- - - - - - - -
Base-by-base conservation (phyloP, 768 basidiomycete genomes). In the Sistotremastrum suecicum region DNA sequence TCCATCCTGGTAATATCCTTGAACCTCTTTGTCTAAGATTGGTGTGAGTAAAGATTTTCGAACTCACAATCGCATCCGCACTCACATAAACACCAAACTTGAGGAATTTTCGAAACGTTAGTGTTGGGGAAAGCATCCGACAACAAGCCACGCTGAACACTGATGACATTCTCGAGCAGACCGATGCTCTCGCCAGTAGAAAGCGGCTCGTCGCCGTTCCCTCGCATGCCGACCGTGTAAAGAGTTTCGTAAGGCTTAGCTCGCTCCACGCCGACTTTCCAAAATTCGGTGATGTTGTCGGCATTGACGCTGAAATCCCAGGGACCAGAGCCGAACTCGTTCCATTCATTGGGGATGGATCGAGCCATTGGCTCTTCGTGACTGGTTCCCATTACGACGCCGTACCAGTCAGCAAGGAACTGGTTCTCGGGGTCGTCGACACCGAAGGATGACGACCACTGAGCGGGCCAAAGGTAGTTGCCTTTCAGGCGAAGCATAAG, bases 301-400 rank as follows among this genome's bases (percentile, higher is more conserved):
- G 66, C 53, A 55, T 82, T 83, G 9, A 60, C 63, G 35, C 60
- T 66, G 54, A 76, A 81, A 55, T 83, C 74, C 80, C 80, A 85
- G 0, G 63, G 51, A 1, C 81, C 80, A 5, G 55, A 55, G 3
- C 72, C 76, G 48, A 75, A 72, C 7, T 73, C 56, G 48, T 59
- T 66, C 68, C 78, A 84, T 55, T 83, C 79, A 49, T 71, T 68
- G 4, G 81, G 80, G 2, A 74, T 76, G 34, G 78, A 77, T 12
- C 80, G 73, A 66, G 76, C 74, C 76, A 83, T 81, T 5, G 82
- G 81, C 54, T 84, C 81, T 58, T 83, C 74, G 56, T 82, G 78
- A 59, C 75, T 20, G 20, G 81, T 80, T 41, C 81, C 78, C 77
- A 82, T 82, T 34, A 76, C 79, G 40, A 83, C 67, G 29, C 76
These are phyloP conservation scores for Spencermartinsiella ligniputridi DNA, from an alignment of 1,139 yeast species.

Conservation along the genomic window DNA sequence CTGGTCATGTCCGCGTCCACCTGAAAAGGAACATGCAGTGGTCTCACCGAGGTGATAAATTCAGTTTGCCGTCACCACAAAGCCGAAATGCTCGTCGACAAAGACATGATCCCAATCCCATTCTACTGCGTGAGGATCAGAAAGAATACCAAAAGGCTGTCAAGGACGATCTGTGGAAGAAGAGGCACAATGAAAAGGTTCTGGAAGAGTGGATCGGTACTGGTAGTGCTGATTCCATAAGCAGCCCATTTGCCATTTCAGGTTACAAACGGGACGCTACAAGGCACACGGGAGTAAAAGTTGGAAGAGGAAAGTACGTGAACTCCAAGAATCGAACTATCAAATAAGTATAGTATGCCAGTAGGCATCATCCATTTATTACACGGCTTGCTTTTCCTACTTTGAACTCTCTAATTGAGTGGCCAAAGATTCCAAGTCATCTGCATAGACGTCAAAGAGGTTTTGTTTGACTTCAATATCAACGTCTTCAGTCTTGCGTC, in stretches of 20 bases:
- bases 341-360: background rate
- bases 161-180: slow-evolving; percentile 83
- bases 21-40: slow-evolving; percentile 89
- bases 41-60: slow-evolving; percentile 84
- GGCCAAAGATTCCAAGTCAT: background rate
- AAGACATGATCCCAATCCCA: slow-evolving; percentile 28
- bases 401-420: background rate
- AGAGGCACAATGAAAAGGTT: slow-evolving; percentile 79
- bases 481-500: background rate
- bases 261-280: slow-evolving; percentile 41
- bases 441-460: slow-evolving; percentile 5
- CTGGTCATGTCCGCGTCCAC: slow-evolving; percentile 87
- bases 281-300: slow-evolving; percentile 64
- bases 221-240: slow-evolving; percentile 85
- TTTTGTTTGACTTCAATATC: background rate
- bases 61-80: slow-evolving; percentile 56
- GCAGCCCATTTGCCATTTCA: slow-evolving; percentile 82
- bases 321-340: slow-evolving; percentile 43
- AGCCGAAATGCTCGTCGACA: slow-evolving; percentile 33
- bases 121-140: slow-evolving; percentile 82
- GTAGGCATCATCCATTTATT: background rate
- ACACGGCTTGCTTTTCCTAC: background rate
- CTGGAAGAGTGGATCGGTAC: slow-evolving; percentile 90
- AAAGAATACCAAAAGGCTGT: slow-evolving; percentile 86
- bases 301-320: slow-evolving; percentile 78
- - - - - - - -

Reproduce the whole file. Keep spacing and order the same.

Base-by-base conservation (phyloP, 768 basidiomycete genomes). In the Sistotremastrum suecicum region DNA sequence TCCATCCTGGTAATATCCTTGAACCTCTTTGTCTAAGATTGGTGTGAGTAAAGATTTTCGAACTCACAATCGCATCCGCACTCACATAAACACCAAACTTGAGGAATTTTCGAAACGTTAGTGTTGGGGAAAGCATCCGACAACAAGCCACGCTGAACACTGATGACATTCTCGAGCAGACCGATGCTCTCGCCAGTAGAAAGCGGCTCGTCGCCGTTCCCTCGCATGCCGACCGTGTAAAGAGTTTCGTAAGGCTTAGCTCGCTCCACGCCGACTTTCCAAAATTCGGTGATGTTGTCGGCATTGACGCTGAAATCCCAGGGACCAGAGCCGAACTCGTTCCATTCATTGGGGATGGATCGAGCCATTGGCTCTTCGTGACTGGTTCCCATTACGACGCCGTACCAGTCAGCAAGGAACTGGTTCTCGGGGTCGTCGACACCGAAGGATGACGACCACTGAGCGGGCCAAAGGTAGTTGCCTTTCAGGCGAAGCATAAG, bases 301-400 rank as follows among this genome's bases (percentile, higher is more conserved):
- G 66, C 53, A 55, T 82, T 83, G 9, A 60, C 63, G 35, C 60
- T 66, G 54, A 76, A 81, A 55, T 83, C 74, C 80, C 80, A 85
- G 0, G 63, G 51, A 1, C 81, C 80, A 5, G 55, A 55, G 3
- C 72, C 76, G 48, A 75, A 72, C 7, T 73, C 56, G 48, T 59
- T 66, C 68, C 78, A 84, T 55, T 83, C 79, A 49, T 71, T 68
- G 4, G 81, G 80, G 2, A 74, T 76, G 34, G 78, A 77, T 12
- C 80, G 73, A 66, G 76, C 74, C 76, A 83, T 81, T 5, G 82
- G 81, C 54, T 84, C 81, T 58, T 83, C 74, G 56, T 82, G 78
- A 59, C 75, T 20, G 20, G 81, T 80, T 41, C 81, C 78, C 77
- A 82, T 82, T 34, A 76, C 79, G 40, A 83, C 67, G 29, C 76
These are phyloP conservation scores for Spencermartinsiella ligniputridi DNA, from an alignment of 1,139 yeast species.

Conservation along the genomic window DNA sequence CTGGTCATGTCCGCGTCCACCTGAAAAGGAACATGCAGTGGTCTCACCGAGGTGATAAATTCAGTTTGCCGTCACCACAAAGCCGAAATGCTCGTCGACAAAGACATGATCCCAATCCCATTCTACTGCGTGAGGATCAGAAAGAATACCAAAAGGCTGTCAAGGACGATCTGTGGAAGAAGAGGCACAATGAAAAGGTTCTGGAAGAGTGGATCGGTACTGGTAGTGCTGATTCCATAAGCAGCCCATTTGCCATTTCAGGTTACAAACGGGACGCTACAAGGCACACGGGAGTAAAAGTTGGAAGAGGAAAGTACGTGAACTCCAAGAATCGAACTATCAAATAAGTATAGTATGCCAGTAGGCATCATCCATTTATTACACGGCTTGCTTTTCCTACTTTGAACTCTCTAATTGAGTGGCCAAAGATTCCAAGTCATCTGCATAGACGTCAAAGAGGTTTTGTTTGACTTCAATATCAACGTCTTCAGTCTTGCGTC, in stretches of 20 bases:
- bases 341-360: background rate
- bases 161-180: slow-evolving; percentile 83
- bases 21-40: slow-evolving; percentile 89
- bases 41-60: slow-evolving; percentile 84
- GGCCAAAGATTCCAAGTCAT: background rate
- AAGACATGATCCCAATCCCA: slow-evolving; percentile 28
- bases 401-420: background rate
- AGAGGCACAATGAAAAGGTT: slow-evolving; percentile 79
- bases 481-500: background rate
- bases 261-280: slow-evolving; percentile 41
- bases 441-460: slow-evolving; percentile 5
- CTGGTCATGTCCGCGTCCAC: slow-evolving; percentile 87
- bases 281-300: slow-evolving; percentile 64
- bases 221-240: slow-evolving; percentile 85
- TTTTGTTTGACTTCAATATC: background rate
- bases 61-80: slow-evolving; percentile 56
- GCAGCCCATTTGCCATTTCA: slow-evolving; percentile 82
- bases 321-340: slow-evolving; percentile 43
- AGCCGAAATGCTCGTCGACA: slow-evolving; percentile 33
- bases 121-140: slow-evolving; percentile 82
- GTAGGCATCATCCATTTATT: background rate
- ACACGGCTTGCTTTTCCTAC: background rate
- CTGGAAGAGTGGATCGGTAC: slow-evolving; percentile 90
- AAAGAATACCAAAAGGCTGT: slow-evolving; percentile 86
- bases 301-320: slow-evolving; percentile 78